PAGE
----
“Too hard? Too fucking hard? Well somebody’s gotta do something, haven’t they. It’s not as if you do anything, is it? We hardly fuckin’ see you and when we do you spend all your time with fuckin’ Phoebe. Have you forgotten you’ve got another daughter. Her name’s Tilly, remember? And me, Shelley. Fuckin’ mug face, Shelley. You know, your wife?”
Big globules of pain were dripping from Shell’s face now. Her hard exterior dam had cracked. He’d cracked it; had upset her again. Her body leant back against the sideboard, the TV rocked in time to her emotional outpour.
She stamped her foot down hard, child-like. “I just want some more attention,” she managed to whimper, before her body began its retreat again, embarrassed, ashamed. The anguish inside her still raging, though she longed for him to hold her.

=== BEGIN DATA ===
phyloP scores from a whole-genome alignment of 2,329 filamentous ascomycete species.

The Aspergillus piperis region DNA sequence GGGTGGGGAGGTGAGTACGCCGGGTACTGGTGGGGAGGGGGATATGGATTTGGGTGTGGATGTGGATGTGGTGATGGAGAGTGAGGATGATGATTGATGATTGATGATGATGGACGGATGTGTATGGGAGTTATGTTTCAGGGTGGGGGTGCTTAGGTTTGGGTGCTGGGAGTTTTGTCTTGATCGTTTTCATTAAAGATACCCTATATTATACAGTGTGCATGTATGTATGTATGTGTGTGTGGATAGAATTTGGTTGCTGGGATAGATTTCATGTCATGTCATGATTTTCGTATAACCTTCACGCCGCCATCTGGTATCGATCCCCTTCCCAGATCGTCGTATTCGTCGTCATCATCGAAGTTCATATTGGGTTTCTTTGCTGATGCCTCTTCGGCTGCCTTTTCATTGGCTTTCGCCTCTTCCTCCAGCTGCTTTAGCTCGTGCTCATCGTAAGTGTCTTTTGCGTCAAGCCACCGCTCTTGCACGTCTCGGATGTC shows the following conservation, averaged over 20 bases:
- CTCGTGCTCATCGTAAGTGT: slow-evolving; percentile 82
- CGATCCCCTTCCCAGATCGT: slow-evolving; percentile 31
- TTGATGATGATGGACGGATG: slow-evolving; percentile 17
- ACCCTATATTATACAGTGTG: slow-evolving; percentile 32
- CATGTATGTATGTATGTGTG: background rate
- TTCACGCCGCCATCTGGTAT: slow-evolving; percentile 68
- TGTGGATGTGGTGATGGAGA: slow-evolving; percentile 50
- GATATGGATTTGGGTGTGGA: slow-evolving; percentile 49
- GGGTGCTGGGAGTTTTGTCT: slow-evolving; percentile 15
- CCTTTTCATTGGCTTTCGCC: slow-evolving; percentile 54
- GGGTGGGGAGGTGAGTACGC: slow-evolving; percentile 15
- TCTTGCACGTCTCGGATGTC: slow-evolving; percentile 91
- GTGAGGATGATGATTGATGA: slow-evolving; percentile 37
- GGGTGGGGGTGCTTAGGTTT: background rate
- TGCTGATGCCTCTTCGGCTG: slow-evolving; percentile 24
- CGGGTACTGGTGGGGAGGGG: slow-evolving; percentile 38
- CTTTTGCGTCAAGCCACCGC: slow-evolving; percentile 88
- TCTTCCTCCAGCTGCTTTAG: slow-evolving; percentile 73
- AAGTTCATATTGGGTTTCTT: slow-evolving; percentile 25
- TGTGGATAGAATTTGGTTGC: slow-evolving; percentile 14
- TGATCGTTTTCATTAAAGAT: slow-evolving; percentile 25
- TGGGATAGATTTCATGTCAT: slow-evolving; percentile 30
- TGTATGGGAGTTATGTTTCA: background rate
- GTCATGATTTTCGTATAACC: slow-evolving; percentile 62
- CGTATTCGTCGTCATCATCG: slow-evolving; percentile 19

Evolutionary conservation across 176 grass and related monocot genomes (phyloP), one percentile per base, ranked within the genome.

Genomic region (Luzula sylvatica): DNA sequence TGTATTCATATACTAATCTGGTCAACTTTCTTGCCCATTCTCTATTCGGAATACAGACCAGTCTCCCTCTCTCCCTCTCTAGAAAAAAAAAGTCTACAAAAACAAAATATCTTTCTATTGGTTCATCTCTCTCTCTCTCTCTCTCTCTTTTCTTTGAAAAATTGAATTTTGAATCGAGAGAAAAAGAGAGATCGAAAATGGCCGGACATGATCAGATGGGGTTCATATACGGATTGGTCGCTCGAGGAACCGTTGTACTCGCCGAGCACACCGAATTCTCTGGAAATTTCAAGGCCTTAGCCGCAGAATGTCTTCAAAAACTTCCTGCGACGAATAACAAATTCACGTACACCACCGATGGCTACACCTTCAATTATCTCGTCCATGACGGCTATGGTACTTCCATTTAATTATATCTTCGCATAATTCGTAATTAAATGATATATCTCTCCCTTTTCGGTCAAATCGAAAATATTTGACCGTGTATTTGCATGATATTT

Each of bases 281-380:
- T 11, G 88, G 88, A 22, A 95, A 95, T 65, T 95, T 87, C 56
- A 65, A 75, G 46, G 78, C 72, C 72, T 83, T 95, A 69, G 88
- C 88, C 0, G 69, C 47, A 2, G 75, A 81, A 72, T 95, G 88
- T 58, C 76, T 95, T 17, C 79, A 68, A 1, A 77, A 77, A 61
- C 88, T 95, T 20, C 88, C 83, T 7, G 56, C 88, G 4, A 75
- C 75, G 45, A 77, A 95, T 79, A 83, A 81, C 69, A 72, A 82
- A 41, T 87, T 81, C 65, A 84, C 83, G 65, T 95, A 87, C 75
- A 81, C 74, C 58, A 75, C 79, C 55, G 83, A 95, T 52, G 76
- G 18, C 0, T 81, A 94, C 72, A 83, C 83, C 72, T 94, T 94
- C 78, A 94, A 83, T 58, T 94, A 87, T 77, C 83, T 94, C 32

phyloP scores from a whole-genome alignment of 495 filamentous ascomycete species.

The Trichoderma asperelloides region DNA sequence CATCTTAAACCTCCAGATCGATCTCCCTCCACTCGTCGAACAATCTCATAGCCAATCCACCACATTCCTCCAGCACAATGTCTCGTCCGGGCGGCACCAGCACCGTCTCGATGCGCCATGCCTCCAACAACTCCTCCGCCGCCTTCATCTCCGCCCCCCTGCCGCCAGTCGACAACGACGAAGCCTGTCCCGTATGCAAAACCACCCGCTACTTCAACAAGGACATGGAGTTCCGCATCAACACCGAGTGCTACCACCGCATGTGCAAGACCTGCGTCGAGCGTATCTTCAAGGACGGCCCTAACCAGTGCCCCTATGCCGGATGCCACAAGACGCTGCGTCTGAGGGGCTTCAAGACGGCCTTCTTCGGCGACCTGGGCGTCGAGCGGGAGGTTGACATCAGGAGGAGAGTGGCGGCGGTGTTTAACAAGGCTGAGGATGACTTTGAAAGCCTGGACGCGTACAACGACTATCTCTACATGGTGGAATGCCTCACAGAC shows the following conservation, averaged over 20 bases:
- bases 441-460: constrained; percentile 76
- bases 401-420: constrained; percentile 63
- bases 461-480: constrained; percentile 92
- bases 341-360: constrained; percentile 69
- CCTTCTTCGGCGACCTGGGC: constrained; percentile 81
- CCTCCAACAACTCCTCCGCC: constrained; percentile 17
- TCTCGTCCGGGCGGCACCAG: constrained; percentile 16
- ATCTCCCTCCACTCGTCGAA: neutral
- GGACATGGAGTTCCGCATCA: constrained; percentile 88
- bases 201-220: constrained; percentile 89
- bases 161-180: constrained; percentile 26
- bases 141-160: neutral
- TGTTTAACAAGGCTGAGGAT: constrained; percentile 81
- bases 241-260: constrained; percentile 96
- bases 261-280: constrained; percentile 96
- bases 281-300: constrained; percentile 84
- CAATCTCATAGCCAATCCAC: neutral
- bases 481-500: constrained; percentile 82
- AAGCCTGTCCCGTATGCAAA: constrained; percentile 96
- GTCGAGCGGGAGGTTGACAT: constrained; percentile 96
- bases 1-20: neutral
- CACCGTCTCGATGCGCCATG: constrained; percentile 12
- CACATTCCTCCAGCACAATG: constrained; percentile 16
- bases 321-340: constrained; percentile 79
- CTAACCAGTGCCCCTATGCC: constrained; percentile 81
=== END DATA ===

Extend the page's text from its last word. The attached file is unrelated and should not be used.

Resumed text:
“I miss us,” she tried. Her body drooped, face damp with tears and perspiration. The cocaine still fuelling her. The alcohol too.
“I don’t think now’s the time to talk babe. I’m shattered. And you…well….” Neal tried smiling. “Let’s just go to bed now, yeah. We can talk tomorrow. Promise, babe. I’ll try and get out of work early.”
“So that’s it, is it? That’s all you’ve got ta say? Tell me to go to fuckin’ bed. Why don’t you go to bed? If you remember where our so-called bed is. You hardly sleep in it anymore. Or you’re in and out while I’m asleep, one of the two.”
Even as she spoke, Shell could well understand why he did what he did; she was fucked up. Pride and pain and adrenalin kept the bullshit pumping though. She didn’t know how to break it down, was scared, in fact, of what might happen if she did let go.
Neal pulled himself slowly up out of the sofa. His huge frame hovered before her shrivelled mess of a body. “I’m knackered, babe.” He raised his hands out together then, open, to her. “Let’s go to bed.”
Shell just stood there, the tears subdued, her body still shaking, roused, frantic. Her mind flitting. Rosie’s incessant comments from before now audible in her mind. ‘Don’t let him blame you,’ she’d said. It was exactly what he was doing. She was being irrational too though.